As far as my kids are concerned, being underwater equates to summer fun. However, underwater auto owners aren’t having fun when they discover they owe more on their trade-in than its worth.
Why are so many motorists underwater? Negative-equity levels are at record highs as longer loan terms, rising transaction prices and falling used-vehicle values combine to take a toll on consumers and the industry.
A friend of mine currently has two vehicles that he is financing. He moved to a new state and realized after living there through the winter that he needs a 4WD pickup truck. He went to the dealership to look at a new vehicle and had the rude awakening that he is upside down in not one, but both of his current autos. A few years ago he had signed at a longer term (which equaled a lower monthly payment) so that he could have more cash on hand as a lesson from the Great Recession. Although that has now caused him to be in a loan where his current vehicle’s value is far less than what he actually still owes on it. Unfortunately, he is not the only one that this is happening too.
I was in the auto finance industry for over 18 years, mostly on the indirect lending side. There were many applications I reviewed where negative equity was a factor, but not at the levels they are in the current market. It seems negative equity has hit all-time records in 2017. Data from Edmunds shows that in Q1 2017, the percentage of trade-ins with negative-equity totaled 32.8% with an average dollar amount of $5,195. If you owe more on your current vehicle than it is worth and you roll the balance of your existing auto loan into your new auto loan, this will make the new auto loan much more expensive. Your total loan cost will be higher because you will be borrowing more than just the price of your new vehicle. By rolling negative equity into a new auto loan, consumers are getting into a cycle that can be very tough to recover from. The trade-in cycle doesn’t always match loan terms so they end up underwater.
The disconnect between vehicle price and affordability.
The average price tag on a new car is unaffordable for median-income households in 24 of the 25 largest U.S. metro areas, according to a Bankrate.com study. Don’t get me wrong, we all like to enjoy the good things in life. It is part of our society and culture to want the newest and coolest. However, both as consumers and as auto lenders we have to do this responsibly for the benefit of overall financial health. The industry is starting to see record highs in lots of areas. Experian’s State of the Automotive Finance Market report shows that 73-84 month terms have become much more common and make up 32% of new vehicle loan share in Q4 2016 up from 29% the previous year. In June 2017, the average new-vehicle loan term hit a record high of 69.3 months. As average transaction prices rise due to interest in SUVs, trucks and sophisticated technology now available in vehicles they stretch their loan term to fit into an affordable payment which is a priority. Does this translate into a formula for success? These longer terms can actually have a negative impact on consumers.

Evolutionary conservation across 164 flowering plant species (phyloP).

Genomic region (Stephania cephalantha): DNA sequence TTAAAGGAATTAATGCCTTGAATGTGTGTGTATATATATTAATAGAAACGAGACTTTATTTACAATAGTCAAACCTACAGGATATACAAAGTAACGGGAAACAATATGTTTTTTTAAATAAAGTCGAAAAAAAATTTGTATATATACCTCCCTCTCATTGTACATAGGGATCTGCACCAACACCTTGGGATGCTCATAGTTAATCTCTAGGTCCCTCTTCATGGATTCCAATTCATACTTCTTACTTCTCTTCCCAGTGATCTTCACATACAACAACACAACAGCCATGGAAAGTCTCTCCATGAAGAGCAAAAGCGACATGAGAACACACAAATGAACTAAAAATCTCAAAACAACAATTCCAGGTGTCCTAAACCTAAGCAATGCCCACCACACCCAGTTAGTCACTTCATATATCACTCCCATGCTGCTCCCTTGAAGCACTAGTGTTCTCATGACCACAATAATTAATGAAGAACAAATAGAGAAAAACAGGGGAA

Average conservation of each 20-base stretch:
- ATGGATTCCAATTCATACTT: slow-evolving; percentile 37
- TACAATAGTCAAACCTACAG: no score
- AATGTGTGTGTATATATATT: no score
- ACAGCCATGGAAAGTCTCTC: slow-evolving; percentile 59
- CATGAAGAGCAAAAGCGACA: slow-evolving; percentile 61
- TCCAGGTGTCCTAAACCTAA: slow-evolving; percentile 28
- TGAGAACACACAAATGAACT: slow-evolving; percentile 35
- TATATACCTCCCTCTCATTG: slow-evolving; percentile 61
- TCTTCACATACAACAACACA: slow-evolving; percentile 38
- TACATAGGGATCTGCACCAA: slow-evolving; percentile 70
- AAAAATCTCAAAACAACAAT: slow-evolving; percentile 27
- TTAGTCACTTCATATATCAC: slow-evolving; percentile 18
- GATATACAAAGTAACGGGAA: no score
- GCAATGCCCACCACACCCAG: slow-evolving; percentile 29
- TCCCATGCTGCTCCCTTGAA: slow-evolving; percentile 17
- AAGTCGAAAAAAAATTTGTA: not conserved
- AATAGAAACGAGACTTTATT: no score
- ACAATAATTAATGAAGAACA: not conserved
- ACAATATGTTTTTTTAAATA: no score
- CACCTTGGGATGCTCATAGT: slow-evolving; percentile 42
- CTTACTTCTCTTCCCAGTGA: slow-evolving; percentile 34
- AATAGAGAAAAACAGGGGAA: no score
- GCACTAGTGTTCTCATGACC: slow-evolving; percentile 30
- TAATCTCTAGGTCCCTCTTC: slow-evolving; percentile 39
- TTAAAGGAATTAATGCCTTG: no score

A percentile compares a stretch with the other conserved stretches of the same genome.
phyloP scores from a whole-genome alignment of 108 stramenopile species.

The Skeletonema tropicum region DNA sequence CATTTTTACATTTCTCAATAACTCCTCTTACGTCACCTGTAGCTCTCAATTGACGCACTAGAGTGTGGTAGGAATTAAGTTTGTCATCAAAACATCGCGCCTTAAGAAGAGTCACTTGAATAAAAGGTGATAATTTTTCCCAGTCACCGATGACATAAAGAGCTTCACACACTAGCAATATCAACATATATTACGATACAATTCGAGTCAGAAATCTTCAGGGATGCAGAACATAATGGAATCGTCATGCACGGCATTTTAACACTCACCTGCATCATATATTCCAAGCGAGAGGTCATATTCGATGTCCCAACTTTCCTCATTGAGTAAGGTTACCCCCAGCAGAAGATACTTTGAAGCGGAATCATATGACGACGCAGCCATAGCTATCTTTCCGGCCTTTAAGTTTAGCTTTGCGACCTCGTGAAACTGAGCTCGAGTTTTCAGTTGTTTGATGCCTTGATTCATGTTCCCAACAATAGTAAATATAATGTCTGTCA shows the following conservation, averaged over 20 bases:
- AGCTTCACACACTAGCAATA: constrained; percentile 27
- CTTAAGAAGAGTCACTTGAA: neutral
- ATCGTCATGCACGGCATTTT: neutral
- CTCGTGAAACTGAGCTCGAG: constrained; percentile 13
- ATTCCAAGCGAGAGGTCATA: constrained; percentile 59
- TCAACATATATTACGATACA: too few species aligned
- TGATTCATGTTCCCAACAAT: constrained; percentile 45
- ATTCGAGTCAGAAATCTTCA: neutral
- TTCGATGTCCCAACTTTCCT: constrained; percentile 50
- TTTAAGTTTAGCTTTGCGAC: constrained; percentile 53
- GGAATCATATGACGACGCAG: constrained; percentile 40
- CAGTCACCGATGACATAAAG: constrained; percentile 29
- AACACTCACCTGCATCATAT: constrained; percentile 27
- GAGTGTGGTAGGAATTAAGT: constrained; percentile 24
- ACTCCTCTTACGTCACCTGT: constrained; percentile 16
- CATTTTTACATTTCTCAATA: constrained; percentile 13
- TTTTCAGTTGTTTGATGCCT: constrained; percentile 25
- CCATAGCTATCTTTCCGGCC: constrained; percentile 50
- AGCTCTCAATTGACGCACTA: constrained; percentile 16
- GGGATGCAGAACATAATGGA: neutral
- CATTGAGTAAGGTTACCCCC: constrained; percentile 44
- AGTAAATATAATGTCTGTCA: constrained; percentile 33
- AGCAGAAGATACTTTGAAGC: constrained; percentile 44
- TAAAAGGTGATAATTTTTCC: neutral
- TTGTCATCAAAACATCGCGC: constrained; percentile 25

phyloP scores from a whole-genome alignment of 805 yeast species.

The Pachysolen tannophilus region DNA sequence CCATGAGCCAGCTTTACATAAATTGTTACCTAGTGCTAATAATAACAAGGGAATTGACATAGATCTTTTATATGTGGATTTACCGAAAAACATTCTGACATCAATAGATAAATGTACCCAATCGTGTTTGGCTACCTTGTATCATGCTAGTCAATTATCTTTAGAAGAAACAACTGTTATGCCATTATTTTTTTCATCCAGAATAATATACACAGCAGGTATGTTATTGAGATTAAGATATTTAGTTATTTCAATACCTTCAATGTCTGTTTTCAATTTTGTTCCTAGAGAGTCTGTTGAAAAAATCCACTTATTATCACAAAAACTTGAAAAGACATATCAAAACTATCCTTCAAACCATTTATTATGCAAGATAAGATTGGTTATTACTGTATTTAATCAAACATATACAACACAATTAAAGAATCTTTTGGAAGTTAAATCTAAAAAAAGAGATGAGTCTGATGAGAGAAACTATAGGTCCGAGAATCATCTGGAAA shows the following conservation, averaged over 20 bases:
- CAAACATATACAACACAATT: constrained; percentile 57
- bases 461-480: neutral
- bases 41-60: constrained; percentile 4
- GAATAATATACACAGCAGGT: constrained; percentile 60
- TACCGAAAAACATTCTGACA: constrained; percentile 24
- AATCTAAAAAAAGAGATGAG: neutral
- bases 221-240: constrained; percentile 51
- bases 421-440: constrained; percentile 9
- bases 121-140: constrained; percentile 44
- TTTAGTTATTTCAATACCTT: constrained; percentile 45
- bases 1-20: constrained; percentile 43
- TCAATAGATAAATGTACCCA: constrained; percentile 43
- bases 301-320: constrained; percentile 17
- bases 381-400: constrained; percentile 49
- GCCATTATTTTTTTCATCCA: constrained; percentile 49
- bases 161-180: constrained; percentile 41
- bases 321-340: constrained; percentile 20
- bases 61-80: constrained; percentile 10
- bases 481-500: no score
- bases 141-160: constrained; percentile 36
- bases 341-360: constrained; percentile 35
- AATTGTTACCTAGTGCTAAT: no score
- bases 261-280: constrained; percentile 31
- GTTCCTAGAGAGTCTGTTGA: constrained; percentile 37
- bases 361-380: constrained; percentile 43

A study by TransUnion finds struggling consumers are making interesting choices on what credit products to pay first. When faced with the choice of which debts to pay and which to miss, consumers in financial distress tend to prioritize unsecured personal loans ahead of other credit products such as auto loans, mortgages and credit cards. This recent study incorporates unsecured personal loans for the first time since TransUnion began analyzing the payment hierarchy dynamic in 2010. Recent TransUnion data shows that average term lengths are much shorter for unsecured personal loans. For loans originated in Q4 2016, unsecured personal loans had an average term of 28 months. In this same timeframe, the length of auto loans averaged 60 months and mortgages averaged 230 months.
Leaders in the automotive industry are starting to see higher loss trends and are socking away money to cover this. Wells Fargo had $890 million in allowance for credit losses in consumer auto loans as of the first quarter, which was up 51% from a year earlier. Ford Credit had reserves of $584 million, up 26% from a year earlier. Ally Financial also added to its allowance, $941 million, an 11% increase from a year earlier. Some lenders have also tightened their underwriting policies, especially in subprime. These are all sound practices from a risk perspective, but is there a way that we can still serve all areas of the credit spectrum?
For organizations seeking actionable insights to manage risks and improve results, LexisNexis Risk Solutions is your trusted data analytics provider. As opposed to just looking at a deal structure and trying to “fit” someone into a payment let us help transform your risk decision making. We can help lenders refine their strategies by focusing on further segmentation as a way to control for excessive risk on longer term loans.
How can LexisNexis© Risk Solutions help?
RiskView™ is a consumer report product provided by LexisNexis© Risk Solutions Bureau LLC and is used as a factor in establishing a consumer’s credit risk, whether that be for buying a car, applying for a credit card, initiating utility service setup, or other lending activity. The LexisNexis Risk Solutions’ methodology produces a three-digit score (ranging from 501-900) indicating the level of the applicant’s credit risk. Scoring can be done machine-to-machine in real time, interactive over a web-based application or in batch runs and can be completed in milliseconds. The creditworthiness predicted by alternative data and analytics correlates well with results returned by traditional credit scoring, so that a credit issuer can identify creditworthiness with these scores about as confidently as with traditional credit bureau scores.